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Radical Brewing

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Jovial_Monk

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Talking to an AG customer on Saturday got me to put aside the Farmhouse Ales book and dip into Radical Brewing.

Just reading the introductory chapters, was saddened to see a whole slew of errors, e.g. Priode of Ringwood is a NZ hop! No, Randy, Tasmania is NOT the South Island! :)

Anybody get through a lot of this book, does it get better?

Jovial Monk
 

neonmeate

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yeah there's a HELL of a lot of errors in that book. all the metric conversions are done by a chimpanzee with downs syndrome and there's whole recipes under the wrong heading, etc. you should print out the two pages of errata on the radicalbrewing site.

still, i really like this book a lot cause he's got great ideas about combining flavours, great tips for mashing, and has a real "flavour as an end in itself" attitude which means he doesnt get bogged down in pages of meaningless statistics like ray daniels does. unfortunately he could have done with a little bit more attention to the numbers...
there's also a great section on spices and sugars. and some really wacky recipe ideas that ill probably never brew but make me think outside the square.
and i love the way he writes. that timeline with the stuff like "10000 BC. most popular food is still charred meat" is hilarious.
 

RichLum

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I bought it at the end of last year and enjoyed reading it.
It is written in an easy to read style and the type of book you can pick up and just fkip through and read a section without having to have read everything up to then.

I'm fairly new to brewing so can't really comment on how accurate some things were or weren't but I thought it gave me a good understanding of different styles and the history of them.

The recipes were interesting but I didn't really buy it for the recipes as such.
If you want recipes there are plenty on the internet.
I think the ones in the book give you a good idea of what is involved in different beers.
You can still try and do them as is or use them as a basis to make up your own variatons.

I found the few other brewing books I've flipped through in the book store more dry and not as pleasurable to read. Focusing more on the recipes (which is good if you want a recipe book) but the type of thing you'd just flip through and read. You'd look up a specific recipe because you want to brew that type of beer.

Rich
 

wee stu

wee stu's brury - hand made beers, award winning l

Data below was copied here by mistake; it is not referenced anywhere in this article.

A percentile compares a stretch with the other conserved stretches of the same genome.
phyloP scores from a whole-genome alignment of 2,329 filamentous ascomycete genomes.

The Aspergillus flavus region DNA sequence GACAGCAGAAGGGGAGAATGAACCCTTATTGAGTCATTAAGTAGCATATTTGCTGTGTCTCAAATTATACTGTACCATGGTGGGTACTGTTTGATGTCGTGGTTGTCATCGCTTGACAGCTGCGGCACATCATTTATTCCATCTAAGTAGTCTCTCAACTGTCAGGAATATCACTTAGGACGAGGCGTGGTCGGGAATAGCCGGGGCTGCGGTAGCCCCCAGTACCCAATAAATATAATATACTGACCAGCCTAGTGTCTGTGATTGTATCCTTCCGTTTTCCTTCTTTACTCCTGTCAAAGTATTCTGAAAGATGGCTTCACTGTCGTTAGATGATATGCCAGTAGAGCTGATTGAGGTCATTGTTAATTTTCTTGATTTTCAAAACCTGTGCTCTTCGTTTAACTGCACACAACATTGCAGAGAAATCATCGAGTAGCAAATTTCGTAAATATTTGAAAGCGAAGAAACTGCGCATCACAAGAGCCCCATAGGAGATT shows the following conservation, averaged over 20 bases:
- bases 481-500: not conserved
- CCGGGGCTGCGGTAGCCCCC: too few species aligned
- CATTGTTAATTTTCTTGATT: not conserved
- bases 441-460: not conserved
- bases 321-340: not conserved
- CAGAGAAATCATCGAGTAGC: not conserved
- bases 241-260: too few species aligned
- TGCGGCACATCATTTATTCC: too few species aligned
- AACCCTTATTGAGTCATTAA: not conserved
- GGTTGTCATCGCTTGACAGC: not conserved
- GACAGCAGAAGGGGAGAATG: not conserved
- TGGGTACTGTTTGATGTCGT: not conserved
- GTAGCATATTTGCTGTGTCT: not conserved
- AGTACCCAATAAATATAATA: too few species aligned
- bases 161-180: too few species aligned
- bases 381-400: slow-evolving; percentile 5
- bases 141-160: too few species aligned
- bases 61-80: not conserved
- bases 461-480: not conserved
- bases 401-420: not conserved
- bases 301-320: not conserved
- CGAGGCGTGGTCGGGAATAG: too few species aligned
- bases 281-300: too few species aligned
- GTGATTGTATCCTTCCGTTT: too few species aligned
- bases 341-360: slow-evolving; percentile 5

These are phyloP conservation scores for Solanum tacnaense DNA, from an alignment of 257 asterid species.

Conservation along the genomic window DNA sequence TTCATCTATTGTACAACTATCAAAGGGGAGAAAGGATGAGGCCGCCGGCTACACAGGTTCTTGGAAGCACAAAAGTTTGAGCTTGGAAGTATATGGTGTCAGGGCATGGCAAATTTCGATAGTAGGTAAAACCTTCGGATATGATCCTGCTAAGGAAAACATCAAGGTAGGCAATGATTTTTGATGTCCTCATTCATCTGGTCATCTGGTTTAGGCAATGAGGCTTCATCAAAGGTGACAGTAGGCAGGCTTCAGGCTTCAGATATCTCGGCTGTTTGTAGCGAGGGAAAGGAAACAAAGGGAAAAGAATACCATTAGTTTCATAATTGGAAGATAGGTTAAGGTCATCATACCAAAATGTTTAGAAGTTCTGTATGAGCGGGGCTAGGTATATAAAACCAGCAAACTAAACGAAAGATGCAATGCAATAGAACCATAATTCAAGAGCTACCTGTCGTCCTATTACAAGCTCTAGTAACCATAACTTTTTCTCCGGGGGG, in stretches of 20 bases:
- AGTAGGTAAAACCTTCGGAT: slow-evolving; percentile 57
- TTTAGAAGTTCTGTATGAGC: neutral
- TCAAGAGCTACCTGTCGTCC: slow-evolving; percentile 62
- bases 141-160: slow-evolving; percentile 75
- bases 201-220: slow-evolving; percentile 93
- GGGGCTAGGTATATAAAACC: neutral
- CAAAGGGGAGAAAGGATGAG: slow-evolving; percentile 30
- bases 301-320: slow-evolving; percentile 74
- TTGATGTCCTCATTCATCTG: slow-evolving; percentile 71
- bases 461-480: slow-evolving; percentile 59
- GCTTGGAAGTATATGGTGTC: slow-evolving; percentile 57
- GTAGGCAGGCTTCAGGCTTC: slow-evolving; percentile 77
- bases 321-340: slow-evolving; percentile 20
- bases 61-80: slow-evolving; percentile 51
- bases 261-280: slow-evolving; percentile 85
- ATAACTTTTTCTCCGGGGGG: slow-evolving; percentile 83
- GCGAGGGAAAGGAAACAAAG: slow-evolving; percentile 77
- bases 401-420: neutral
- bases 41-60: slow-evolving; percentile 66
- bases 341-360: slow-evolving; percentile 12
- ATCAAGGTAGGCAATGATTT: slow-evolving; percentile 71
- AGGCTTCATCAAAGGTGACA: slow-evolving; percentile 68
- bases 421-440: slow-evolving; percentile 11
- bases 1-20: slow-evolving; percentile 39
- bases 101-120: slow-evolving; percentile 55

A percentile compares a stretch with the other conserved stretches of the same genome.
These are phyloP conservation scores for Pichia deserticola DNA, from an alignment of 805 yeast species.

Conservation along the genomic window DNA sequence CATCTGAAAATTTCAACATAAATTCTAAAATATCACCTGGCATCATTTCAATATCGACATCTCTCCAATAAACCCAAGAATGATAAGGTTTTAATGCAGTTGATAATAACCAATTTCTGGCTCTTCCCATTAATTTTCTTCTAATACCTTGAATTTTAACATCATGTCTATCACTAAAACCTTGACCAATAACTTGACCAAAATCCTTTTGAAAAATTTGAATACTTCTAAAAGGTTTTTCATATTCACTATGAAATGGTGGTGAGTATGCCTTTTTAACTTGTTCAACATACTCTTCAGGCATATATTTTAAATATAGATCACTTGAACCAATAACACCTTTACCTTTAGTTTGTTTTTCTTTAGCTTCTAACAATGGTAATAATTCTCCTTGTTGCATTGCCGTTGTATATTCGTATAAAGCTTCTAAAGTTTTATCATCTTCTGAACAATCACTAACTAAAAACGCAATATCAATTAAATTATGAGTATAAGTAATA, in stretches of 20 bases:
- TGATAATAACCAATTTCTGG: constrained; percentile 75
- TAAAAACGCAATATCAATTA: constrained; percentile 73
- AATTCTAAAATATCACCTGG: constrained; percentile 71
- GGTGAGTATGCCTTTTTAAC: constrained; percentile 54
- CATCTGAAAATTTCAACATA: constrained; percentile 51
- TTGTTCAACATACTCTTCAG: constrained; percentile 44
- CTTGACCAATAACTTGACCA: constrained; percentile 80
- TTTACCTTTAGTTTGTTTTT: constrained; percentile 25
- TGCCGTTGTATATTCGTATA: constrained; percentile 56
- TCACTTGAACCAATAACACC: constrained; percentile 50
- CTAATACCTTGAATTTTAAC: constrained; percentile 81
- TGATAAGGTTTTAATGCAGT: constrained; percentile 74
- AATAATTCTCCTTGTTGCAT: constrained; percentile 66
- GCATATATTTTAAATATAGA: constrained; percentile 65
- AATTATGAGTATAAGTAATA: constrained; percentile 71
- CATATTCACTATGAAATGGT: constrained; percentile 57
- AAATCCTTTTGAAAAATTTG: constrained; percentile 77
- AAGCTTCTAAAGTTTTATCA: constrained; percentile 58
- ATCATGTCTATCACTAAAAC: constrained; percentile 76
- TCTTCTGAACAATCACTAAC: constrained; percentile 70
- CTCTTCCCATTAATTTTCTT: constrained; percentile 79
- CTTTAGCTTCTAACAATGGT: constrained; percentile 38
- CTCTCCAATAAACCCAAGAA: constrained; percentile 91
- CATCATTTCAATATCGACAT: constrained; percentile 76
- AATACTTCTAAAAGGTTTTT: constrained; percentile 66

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I've posted warnings about the errors in this book before.
The publisher acknowledges quite a few at this site - as neonmeate indicates.

For the lack of a proof reader, should you discard the entire book?
I think not. It is less dry than most others, is well presented and doesn't take itself too seriously.

I have used some recipes, making adjustments where I think relevant - and have thus far been satisfied.

JM - keep reading, how can you go past a book with chapter titles like Bent Beer, and Toot Your Fruit?? :)

awrabest, stu
 
J

Jovial_Monk

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Yeah the customer said it is a good book to read when your brewing is getting a little stale. He also mentioned the pages of errata: my bad, I should have downloaded those.

Still, all this goes to show: always calculate a recipe out first! Do NOT take them on trust java script:emoticon(':excl:')

JM
 

BrissyBrew

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I emailed Randy about his metric conversions especially about the water to grist ratios. I have No! idea whatsoever how anybody could even get to the result he did, let alone look at the result and go yep that looks right, that aside, I love the book.

A
 

ausdb

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I think its a great book, entertaining to read but also gerat for insight into tastes, flavours and interseting things you can brew with or add to your brews. Also the secftion on partigyling has really got me thinking about how I structure my brew days.

I had 2 kegs going last weekend for my partners 30th birthday, a keg of a koelschy styled 'bambi's best blond ale' and one of hefeweizen. The blond ale ran dry but there was still 1/2 of the hefe left so the masses enjoyed the beer.
 

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